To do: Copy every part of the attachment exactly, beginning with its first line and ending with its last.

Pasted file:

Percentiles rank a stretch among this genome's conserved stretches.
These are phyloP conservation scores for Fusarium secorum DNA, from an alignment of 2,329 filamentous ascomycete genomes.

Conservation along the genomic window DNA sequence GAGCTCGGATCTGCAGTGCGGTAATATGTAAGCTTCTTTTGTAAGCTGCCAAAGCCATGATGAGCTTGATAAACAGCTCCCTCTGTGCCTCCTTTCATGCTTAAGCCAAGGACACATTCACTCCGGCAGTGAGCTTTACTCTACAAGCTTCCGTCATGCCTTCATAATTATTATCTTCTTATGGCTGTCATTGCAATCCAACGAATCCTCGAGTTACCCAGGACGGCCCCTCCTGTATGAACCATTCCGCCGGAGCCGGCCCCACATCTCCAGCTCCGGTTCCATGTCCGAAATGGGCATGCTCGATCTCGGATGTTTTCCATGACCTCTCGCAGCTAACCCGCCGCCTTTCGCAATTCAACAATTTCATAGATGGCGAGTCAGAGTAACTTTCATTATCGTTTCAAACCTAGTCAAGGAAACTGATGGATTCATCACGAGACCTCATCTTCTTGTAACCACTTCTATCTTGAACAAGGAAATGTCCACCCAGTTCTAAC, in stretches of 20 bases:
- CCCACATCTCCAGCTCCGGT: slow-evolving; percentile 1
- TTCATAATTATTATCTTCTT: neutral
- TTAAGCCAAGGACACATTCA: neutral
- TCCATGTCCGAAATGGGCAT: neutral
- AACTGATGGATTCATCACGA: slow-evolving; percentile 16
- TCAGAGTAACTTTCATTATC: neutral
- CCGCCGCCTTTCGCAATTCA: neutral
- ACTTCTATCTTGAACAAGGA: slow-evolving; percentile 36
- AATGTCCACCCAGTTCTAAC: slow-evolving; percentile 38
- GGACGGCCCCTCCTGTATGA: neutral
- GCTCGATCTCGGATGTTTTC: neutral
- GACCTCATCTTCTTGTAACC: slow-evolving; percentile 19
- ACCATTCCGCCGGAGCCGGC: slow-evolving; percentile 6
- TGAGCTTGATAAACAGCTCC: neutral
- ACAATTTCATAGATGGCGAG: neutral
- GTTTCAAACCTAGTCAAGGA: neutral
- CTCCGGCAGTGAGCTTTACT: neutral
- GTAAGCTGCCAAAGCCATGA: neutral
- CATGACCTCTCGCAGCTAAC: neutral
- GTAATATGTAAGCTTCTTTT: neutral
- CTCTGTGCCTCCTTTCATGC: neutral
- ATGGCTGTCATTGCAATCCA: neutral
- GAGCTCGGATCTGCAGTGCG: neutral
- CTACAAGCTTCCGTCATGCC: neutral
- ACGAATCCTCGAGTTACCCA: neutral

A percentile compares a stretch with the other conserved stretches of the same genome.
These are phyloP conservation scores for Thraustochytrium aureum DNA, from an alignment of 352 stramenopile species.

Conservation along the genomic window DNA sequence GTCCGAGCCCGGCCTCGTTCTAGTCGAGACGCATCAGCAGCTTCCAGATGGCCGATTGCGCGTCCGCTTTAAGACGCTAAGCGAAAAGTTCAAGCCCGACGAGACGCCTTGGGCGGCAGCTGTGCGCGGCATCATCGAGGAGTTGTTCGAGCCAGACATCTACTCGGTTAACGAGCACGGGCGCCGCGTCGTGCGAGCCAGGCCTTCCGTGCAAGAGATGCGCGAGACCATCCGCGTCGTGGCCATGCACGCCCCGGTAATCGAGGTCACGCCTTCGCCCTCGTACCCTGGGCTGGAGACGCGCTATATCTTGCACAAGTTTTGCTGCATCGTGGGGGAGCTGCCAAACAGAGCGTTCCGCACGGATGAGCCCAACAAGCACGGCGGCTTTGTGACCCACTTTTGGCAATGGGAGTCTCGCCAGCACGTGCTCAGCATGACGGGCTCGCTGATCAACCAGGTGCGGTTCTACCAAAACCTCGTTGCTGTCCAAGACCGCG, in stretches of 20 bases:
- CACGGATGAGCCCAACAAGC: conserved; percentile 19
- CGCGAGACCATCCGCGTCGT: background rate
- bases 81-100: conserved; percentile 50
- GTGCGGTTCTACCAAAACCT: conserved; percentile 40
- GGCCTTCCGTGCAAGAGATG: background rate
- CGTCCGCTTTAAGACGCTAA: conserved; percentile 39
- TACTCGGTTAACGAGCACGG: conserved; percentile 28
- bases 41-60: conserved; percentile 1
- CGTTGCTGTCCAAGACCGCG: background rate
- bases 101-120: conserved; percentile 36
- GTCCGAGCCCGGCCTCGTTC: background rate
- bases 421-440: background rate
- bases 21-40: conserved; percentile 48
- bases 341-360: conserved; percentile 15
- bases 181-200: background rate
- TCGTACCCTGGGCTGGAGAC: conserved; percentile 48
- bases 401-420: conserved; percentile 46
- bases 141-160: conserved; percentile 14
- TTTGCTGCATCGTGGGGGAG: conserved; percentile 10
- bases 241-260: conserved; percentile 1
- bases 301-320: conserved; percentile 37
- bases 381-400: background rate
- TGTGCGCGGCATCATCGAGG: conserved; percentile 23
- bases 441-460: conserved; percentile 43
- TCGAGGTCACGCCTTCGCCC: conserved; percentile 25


Percentiles rank a stretch among this genome's conserved stretches.
These are phyloP conservation scores for Fusarium secorum DNA, from an alignment of 2,329 filamentous ascomycete genomes.

Conservation along the genomic window DNA sequence GAGCTCGGATCTGCAGTGCGGTAATATGTAAGCTTCTTTTGTAAGCTGCCAAAGCCATGATGAGCTTGATAAACAGCTCCCTCTGTGCCTCCTTTCATGCTTAAGCCAAGGACACATTCACTCCGGCAGTGAGCTTTACTCTACAAGCTTCCGTCATGCCTTCATAATTATTATCTTCTTATGGCTGTCATTGCAATCCAACGAATCCTCGAGTTACCCAGGACGGCCCCTCCTGTATGAACCATTCCGCCGGAGCCGGCCCCACATCTCCAGCTCCGGTTCCATGTCCGAAATGGGCATGCTCGATCTCGGATGTTTTCCATGACCTCTCGCAGCTAACCCGCCGCCTTTCGCAATTCAACAATTTCATAGATGGCGAGTCAGAGTAACTTTCATTATCGTTTCAAACCTAGTCAAGGAAACTGATGGATTCATCACGAGACCTCATCTTCTTGTAACCACTTCTATCTTGAACAAGGAAATGTCCACCCAGTTCTAAC, in stretches of 20 bases:
- CCCACATCTCCAGCTCCGGT: slow-evolving; percentile 1
- TTCATAATTATTATCTTCTT: neutral
- TTAAGCCAAGGACACATTCA: neutral
- TCCATGTCCGAAATGGGCAT: neutral
- AACTGATGGATTCATCACGA: slow-evolving; percentile 16
- TCAGAGTAACTTTCATTATC: neutral
- CCGCCGCCTTTCGCAATTCA: neutral
- ACTTCTATCTTGAACAAGGA: slow-evolving; percentile 36
- AATGTCCACCCAGTTCTAAC: slow-evolving; percentile 38
- GGACGGCCCCTCCTGTATGA: neutral
- GCTCGATCTCGGATGTTTTC: neutral
- GACCTCATCTTCTTGTAACC: slow-evolving; percentile 19
- ACCATTCCGCCGGAGCCGGC: slow-evolving; percentile 6
- TGAGCTTGATAAACAGCTCC: neutral
- ACAATTTCATAGATGGCGAG: neutral
- GTTTCAAACCTAGTCAAGGA: neutral
- CTCCGGCAGTGAGCTTTACT: neutral
- GTAAGCTGCCAAAGCCATGA: neutral
- CATGACCTCTCGCAGCTAAC: neutral
- GTAATATGTAAGCTTCTTTT: neutral
- CTCTGTGCCTCCTTTCATGC: neutral
- ATGGCTGTCATTGCAATCCA: neutral
- GAGCTCGGATCTGCAGTGCG: neutral
- CTACAAGCTTCCGTCATGCC: neutral
- ACGAATCCTCGAGTTACCCA: neutral

A percentile compares a stretch with the other conserved stretches of the same genome.
These are phyloP conservation scores for Thraustochytrium aureum DNA, from an alignment of 352 stramenopile species.

Conservation along the genomic window DNA sequence GTCCGAGCCCGGCCTCGTTCTAGTCGAGACGCATCAGCAGCTTCCAGATGGCCGATTGCGCGTCCGCTTTAAGACGCTAAGCGAAAAGTTCAAGCCCGACGAGACGCCTTGGGCGGCAGCTGTGCGCGGCATCATCGAGGAGTTGTTCGAGCCAGACATCTACTCGGTTAACGAGCACGGGCGCCGCGTCGTGCGAGCCAGGCCTTCCGTGCAAGAGATGCGCGAGACCATCCGCGTCGTGGCCATGCACGCCCCGGTAATCGAGGTCACGCCTTCGCCCTCGTACCCTGGGCTGGAGACGCGCTATATCTTGCACAAGTTTTGCTGCATCGTGGGGGAGCTGCCAAACAGAGCGTTCCGCACGGATGAGCCCAACAAGCACGGCGGCTTTGTGACCCACTTTTGGCAATGGGAGTCTCGCCAGCACGTGCTCAGCATGACGGGCTCGCTGATCAACCAGGTGCGGTTCTACCAAAACCTCGTTGCTGTCCAAGACCGCG, in stretches of 20 bases:
- CACGGATGAGCCCAACAAGC: conserved; percentile 19
- CGCGAGACCATCCGCGTCGT: background rate
- bases 81-100: conserved; percentile 50
- GTGCGGTTCTACCAAAACCT: conserved; percentile 40
- GGCCTTCCGTGCAAGAGATG: background rate
- CGTCCGCTTTAAGACGCTAA: conserved; percentile 39
- TACTCGGTTAACGAGCACGG: conserved; percentile 28
- bases 41-60: conserved; percentile 1
- CGTTGCTGTCCAAGACCGCG: background rate
- bases 101-120: conserved; percentile 36
- GTCCGAGCCCGGCCTCGTTC: background rate
- bases 421-440: background rate
- bases 21-40: conserved; percentile 48
- bases 341-360: conserved; percentile 15
- bases 181-200: background rate
- TCGTACCCTGGGCTGGAGAC: conserved; percentile 48
- bases 401-420: conserved; percentile 46
- bases 141-160: conserved; percentile 14
- TTTGCTGCATCGTGGGGGAG: conserved; percentile 10
- bases 241-260: conserved; percentile 1
- bases 301-320: conserved; percentile 37
- bases 381-400: background rate
- TGTGCGCGGCATCATCGAGG: conserved; percentile 23
- bases 441-460: conserved; percentile 43
- TCGAGGTCACGCCTTCGCCC: conserved; percentile 25